As discussed in my previous post, the performers in Karg-Elert’s life had a profound impact on his compositional output. Fortunately for flutists today, one of those influential colleagues was Carl Bartuzăt, flutist and fellow member of the 107th Infantry Regiment band during World War I. In the preface to his Thirty Caprices, op. 107, Karg-Elert credits the inception of his flute works composed between 1915-1918 to Bartuzăt. This Preface also provides the crucial raison d‘être for these exercises. Karg-Elert sought to mimic the challenges found in the demanding modern orchestral repertoire and exploit the new technical capabilities of the Boehm flute. He discusses the need to form this “connecting link between the existing educational literature and the unusually complicated parts of modern orchestral work” in the following excerpts*:
Advances in harmonic vocabulary:
The enormous progress made in the domain of
harmony urgently demands a corresponding development of intonation. Here, a clear recognition of the harmonic functions is the chief essential needed by the flautist to solve the given technical problems, if he would avoid leaping shortsightedly from one note to the next.
Increased desire for composer expression:
The modern orchestral composer never considers the “convenient technique,” but, where needed, his desire for expression creates a new technique which often presents the most difficult problem to the instrumentalists. Thus it is not only the virtuosi, but above all the composers (think of Berlioz, Wagner, Richard Strauss, Mahler etc.) who have extended and are still extending the language of the instruments… [the composer] has in mind only the individual effect produced by the tone-quality of the instrument. And unfortunately, these requirements are often not compatible with the physical structure of the instrument.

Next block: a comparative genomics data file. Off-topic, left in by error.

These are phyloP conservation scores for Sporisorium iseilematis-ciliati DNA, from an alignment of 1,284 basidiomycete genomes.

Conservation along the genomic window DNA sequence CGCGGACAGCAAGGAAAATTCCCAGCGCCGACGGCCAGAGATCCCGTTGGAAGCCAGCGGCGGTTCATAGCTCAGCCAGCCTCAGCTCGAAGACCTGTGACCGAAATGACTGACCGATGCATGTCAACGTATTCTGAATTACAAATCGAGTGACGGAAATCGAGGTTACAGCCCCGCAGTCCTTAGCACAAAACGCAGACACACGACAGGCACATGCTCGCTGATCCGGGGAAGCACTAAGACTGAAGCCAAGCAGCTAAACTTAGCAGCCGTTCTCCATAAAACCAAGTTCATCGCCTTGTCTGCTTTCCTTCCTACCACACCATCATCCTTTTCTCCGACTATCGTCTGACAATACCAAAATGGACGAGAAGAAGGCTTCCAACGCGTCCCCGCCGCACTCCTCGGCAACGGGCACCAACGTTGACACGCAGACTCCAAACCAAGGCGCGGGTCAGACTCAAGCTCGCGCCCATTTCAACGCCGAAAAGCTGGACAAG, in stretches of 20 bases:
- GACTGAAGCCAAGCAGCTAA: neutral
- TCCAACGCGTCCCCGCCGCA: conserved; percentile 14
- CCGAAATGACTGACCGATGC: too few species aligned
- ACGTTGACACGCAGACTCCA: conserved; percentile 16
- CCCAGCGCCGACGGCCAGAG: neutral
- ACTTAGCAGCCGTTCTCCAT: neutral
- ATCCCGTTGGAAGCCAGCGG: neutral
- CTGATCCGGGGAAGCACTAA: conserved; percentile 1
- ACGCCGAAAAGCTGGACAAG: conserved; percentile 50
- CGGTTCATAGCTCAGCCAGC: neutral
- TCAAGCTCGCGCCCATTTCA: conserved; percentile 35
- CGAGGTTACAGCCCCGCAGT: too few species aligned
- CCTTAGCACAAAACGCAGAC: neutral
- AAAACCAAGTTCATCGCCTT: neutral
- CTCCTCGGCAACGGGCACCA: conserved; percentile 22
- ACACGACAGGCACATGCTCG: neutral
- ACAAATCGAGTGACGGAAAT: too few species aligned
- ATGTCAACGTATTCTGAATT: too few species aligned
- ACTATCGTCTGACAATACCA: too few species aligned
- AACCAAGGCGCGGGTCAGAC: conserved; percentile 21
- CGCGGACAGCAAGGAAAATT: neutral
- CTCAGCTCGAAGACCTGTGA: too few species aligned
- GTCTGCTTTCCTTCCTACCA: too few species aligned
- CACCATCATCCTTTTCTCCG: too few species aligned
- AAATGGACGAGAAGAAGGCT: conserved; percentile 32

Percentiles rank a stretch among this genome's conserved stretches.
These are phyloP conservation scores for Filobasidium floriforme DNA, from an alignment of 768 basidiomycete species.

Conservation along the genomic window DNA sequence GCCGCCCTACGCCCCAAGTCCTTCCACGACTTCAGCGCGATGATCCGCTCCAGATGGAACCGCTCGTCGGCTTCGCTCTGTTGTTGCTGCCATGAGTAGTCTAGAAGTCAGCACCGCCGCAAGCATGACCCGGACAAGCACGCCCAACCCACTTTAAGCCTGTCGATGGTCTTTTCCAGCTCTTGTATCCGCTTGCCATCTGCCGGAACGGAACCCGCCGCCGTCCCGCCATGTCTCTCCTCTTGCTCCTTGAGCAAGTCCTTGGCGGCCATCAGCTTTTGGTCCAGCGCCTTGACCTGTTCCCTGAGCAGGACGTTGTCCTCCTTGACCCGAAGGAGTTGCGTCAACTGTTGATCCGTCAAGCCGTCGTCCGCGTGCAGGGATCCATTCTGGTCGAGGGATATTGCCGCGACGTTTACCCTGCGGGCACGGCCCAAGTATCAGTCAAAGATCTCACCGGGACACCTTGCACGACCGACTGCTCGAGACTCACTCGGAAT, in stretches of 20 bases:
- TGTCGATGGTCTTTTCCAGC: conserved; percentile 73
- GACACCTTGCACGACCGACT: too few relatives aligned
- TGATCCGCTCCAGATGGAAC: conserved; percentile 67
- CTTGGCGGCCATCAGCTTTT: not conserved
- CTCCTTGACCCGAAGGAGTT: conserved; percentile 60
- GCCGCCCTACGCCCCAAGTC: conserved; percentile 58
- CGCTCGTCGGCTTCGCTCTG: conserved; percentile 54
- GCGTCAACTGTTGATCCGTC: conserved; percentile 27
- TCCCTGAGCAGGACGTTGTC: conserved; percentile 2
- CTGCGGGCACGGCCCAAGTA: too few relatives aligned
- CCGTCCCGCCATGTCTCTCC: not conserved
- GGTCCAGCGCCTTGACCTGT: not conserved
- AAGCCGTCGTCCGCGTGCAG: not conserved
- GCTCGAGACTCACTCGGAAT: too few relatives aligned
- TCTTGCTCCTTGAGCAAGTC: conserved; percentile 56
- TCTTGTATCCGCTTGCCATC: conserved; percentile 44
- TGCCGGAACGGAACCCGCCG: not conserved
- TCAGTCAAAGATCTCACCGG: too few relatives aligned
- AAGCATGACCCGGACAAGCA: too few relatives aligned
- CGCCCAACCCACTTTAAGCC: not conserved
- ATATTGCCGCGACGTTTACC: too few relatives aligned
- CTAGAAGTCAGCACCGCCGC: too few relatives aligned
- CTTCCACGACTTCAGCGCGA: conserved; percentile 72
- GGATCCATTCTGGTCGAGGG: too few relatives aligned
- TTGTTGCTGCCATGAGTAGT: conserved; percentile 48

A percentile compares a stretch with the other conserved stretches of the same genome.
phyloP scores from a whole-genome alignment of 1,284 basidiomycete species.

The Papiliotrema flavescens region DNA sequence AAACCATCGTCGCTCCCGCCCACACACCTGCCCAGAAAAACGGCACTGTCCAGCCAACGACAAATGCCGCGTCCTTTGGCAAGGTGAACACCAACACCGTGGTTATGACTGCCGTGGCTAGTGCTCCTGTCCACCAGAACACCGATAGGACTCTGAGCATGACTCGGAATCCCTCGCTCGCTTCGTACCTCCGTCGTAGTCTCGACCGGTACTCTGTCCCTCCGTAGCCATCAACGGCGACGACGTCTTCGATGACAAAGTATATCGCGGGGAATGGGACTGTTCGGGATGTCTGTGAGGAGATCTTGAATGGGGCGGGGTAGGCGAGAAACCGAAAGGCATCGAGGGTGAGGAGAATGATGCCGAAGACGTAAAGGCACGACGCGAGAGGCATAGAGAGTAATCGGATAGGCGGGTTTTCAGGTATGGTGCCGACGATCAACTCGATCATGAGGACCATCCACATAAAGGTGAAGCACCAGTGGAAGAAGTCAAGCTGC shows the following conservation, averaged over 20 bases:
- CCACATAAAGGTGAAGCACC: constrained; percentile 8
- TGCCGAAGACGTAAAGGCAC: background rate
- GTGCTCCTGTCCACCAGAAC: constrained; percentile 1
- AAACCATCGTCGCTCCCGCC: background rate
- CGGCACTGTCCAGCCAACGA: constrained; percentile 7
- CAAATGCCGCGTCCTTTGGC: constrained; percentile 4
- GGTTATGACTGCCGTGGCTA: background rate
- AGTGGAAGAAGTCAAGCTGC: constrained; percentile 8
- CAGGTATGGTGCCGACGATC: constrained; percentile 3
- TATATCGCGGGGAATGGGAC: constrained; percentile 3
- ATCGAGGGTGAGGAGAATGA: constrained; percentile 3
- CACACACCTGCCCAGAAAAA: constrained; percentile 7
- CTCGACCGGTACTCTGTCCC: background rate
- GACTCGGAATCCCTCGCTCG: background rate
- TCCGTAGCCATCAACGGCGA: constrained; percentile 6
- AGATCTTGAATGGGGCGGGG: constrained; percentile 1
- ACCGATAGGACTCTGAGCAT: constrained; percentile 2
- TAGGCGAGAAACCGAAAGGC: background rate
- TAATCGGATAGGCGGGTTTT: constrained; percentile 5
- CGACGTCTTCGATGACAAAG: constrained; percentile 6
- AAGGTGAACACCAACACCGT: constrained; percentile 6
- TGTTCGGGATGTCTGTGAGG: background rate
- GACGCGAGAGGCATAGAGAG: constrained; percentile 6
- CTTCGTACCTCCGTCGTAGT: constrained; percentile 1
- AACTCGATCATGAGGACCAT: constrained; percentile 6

Mechanical improvements to the flute:
These Caprices are therefore meant to be a synthesis of all the possible progressive technique demanded by the character and construction of the modern flute, above all the unparalleled ‘Boehm flute;’ and it was far from my intention to write work that “lies easily in the fingers.” On the contrary, the student must learn what does not lie easily.